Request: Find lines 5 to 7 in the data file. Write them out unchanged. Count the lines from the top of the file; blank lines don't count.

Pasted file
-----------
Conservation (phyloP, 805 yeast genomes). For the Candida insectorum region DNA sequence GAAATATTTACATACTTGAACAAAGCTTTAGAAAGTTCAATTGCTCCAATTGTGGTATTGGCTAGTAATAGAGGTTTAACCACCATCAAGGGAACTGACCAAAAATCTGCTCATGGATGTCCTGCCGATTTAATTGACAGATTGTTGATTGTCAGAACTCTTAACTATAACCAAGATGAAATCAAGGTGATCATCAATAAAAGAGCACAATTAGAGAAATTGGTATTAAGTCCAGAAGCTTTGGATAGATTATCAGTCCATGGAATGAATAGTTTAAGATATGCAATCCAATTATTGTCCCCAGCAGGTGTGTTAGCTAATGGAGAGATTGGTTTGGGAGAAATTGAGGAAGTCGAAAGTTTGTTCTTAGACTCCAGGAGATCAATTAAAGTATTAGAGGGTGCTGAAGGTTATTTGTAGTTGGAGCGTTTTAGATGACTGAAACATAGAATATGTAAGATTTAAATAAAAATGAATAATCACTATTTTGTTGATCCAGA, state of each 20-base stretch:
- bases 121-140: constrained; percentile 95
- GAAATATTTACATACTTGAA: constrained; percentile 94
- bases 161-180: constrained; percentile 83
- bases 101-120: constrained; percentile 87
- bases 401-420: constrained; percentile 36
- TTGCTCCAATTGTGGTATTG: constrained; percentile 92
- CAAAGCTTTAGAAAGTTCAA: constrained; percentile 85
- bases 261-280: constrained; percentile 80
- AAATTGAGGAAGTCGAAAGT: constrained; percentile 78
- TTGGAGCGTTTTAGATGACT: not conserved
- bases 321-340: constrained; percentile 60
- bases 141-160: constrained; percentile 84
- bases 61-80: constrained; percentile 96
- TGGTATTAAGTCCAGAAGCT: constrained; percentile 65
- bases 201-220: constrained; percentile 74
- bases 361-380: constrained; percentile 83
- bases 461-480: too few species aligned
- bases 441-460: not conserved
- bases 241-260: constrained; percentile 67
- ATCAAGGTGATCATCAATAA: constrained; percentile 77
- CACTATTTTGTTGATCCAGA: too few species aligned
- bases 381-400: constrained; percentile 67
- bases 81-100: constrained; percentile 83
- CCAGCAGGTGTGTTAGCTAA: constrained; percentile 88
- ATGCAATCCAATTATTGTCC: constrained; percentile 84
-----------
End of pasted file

- bases 101-120: constrained; percentile 87
- bases 401-420: constrained; percentile 36
- TTGCTCCAATTGTGGTATTG: constrained; percentile 92